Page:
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Transmission dynamics of Tasmanian devil facial tumor disease may lead to disease-induced extinction
journal contributionposted on 2023-05-17, 01:58 authored by McCallum, HI, Menna JonesMenna Jones, Clare HawkinsClare Hawkins, Rodrigo Hamede RossRodrigo Hamede Ross, Lachish, S, Sinn, DL, Nicholas Beeton, Lazenby, B
Most pathogens threatening to cause extinction of a host species are maintained on one or more reservoir hosts, in addition to the species that is threatened by disease. Further, most conventional host–pathogen theory assumes that transmission is related to host density, and therefore a pathogen should become extinct before its sole host. Tasmanian devil facial tumor disease is a recently emerged infectious cancer that has led to massive population declines and grave concerns for the future persistence of this largest surviving marsupial carnivore. Here we report the results of mark–recapture studies at six sites and use these data to estimate epidemiological parameters critical to both accurately assessing the risk of extinction from this disease and effectively managing this disease threat. Three sites were monitored from before or close to the time of disease arrival, and at three others disease was well established when trapping began, in one site for at least 10 years. We found no evidence for sex-speciﬁc differences in disease prevalence and little evidence of consistent seasonal variation in the force of infection. At all sites, the disease was maintained at high levels of prevalence (>50% in 2–3-year-old animals), despite causing major population declines. We also provide the ﬁrst estimates of the basic reproductive rate R0 for this disease. Using a simple age-structured deterministic model, we show that our results are not consistent with transmission being proportional to the density of infected hosts but are consistent with frequency-dependent transmission. This conclusion is further supported by the observation that local disease prevalence in 2–3-year-olds still exceeds 50% at a site where population density has been reduced by up to 90% in the past 12 years. These ﬁndings lend considerable weight to concerns that this host-speciﬁc pathogen will cause the extinction of the Tasmanian devil. Our study highlights the importance of rapidly implementing monitoring programs to determine how transmission depends on host density and emphasizes the need for ongoing management strategies involving a disease-free "insurance population," along with ongoing ﬁeld monitoring programs to conﬁrm whether local population extinction occurs.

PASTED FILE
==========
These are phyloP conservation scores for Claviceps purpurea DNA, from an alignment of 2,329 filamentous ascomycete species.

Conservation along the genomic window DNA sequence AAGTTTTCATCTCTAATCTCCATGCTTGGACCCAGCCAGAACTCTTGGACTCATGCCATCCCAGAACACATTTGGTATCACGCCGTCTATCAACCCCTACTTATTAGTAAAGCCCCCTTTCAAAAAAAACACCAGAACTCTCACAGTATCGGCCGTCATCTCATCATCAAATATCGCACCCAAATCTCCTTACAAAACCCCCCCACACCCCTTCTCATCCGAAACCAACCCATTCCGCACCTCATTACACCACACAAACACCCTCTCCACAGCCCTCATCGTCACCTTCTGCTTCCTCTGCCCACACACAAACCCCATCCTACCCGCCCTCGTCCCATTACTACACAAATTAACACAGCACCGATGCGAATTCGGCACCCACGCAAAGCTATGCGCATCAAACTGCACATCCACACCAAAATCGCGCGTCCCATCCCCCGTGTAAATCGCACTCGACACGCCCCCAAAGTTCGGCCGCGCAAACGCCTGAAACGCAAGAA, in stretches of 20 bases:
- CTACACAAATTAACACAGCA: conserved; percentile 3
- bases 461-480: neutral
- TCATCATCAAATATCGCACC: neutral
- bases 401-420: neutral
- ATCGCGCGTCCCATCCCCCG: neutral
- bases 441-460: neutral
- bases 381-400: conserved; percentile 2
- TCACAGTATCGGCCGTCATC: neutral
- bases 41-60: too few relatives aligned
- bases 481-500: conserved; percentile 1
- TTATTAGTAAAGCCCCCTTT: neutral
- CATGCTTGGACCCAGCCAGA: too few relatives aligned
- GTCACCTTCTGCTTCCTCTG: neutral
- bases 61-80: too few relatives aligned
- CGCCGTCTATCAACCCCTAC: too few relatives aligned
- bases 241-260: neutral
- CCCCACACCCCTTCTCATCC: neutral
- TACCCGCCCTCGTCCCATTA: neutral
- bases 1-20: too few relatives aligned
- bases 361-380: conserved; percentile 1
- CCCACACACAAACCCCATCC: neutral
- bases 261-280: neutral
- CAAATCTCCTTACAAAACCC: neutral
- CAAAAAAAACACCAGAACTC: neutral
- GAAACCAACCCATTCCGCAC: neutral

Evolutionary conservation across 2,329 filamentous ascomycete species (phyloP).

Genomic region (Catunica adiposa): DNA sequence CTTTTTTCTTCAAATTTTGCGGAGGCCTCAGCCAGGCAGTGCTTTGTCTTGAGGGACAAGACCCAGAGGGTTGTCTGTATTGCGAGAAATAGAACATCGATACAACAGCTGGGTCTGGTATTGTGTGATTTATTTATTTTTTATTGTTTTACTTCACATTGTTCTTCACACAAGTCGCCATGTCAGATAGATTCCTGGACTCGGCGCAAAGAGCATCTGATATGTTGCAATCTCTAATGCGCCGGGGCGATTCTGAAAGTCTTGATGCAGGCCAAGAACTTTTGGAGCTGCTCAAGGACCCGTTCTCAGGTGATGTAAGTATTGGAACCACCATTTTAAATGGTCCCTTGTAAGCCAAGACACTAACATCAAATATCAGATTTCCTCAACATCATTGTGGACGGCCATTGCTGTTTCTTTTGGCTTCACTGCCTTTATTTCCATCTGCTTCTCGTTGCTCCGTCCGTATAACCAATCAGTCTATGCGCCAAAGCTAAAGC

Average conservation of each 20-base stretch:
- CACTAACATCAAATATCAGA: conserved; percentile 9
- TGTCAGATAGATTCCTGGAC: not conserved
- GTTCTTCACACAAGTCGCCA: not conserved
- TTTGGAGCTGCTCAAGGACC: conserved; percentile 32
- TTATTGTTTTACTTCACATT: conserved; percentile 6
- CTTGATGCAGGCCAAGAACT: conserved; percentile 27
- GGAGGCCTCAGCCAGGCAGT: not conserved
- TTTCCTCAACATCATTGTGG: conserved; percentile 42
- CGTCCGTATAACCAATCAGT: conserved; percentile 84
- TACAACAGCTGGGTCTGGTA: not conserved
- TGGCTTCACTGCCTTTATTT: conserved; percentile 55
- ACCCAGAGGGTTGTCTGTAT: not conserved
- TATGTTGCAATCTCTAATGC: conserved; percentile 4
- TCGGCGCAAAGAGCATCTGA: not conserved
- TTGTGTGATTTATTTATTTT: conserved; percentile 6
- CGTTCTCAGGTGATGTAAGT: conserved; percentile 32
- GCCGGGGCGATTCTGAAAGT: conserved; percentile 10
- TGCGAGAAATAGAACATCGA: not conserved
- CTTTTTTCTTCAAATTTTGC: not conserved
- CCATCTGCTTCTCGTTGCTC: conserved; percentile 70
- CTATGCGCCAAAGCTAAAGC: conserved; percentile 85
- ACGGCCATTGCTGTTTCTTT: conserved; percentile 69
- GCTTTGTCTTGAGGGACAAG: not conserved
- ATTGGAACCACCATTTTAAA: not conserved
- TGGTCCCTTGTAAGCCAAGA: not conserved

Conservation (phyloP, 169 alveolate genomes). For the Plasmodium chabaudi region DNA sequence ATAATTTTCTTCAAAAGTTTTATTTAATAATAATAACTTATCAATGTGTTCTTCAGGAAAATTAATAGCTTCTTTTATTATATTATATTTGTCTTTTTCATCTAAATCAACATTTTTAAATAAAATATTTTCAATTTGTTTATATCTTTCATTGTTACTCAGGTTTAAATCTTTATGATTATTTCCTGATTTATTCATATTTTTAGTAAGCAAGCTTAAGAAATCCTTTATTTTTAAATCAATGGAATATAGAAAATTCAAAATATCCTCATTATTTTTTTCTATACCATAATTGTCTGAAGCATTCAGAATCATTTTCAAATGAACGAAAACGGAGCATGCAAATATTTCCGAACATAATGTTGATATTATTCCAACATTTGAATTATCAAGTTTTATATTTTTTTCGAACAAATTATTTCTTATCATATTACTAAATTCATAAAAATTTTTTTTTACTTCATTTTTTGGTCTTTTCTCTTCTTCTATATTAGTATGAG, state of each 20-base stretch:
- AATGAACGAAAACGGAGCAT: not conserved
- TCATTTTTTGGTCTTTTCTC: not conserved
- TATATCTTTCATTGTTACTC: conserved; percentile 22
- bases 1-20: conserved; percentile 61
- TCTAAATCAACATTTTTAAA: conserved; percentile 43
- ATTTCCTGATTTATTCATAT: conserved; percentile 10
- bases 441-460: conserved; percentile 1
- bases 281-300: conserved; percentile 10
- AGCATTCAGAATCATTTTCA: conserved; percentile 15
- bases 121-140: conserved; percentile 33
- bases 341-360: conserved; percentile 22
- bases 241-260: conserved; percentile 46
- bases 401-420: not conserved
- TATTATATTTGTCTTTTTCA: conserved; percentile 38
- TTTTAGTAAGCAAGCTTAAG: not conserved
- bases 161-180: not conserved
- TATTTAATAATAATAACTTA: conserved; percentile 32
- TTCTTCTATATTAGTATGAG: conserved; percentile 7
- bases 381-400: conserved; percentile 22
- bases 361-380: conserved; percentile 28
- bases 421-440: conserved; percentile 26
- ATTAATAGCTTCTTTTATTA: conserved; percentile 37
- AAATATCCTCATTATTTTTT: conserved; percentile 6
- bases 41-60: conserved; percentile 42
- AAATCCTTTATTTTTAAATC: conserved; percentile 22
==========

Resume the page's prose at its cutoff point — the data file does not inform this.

Department/SchoolSchool of Natural Sciences
PublisherEcological Soc Amer
Place of publication1707 H St Nw, Ste 400, Washington, USA, Dc, 20006-
Rights statementCopyright © 2009 by the Ecological Society of America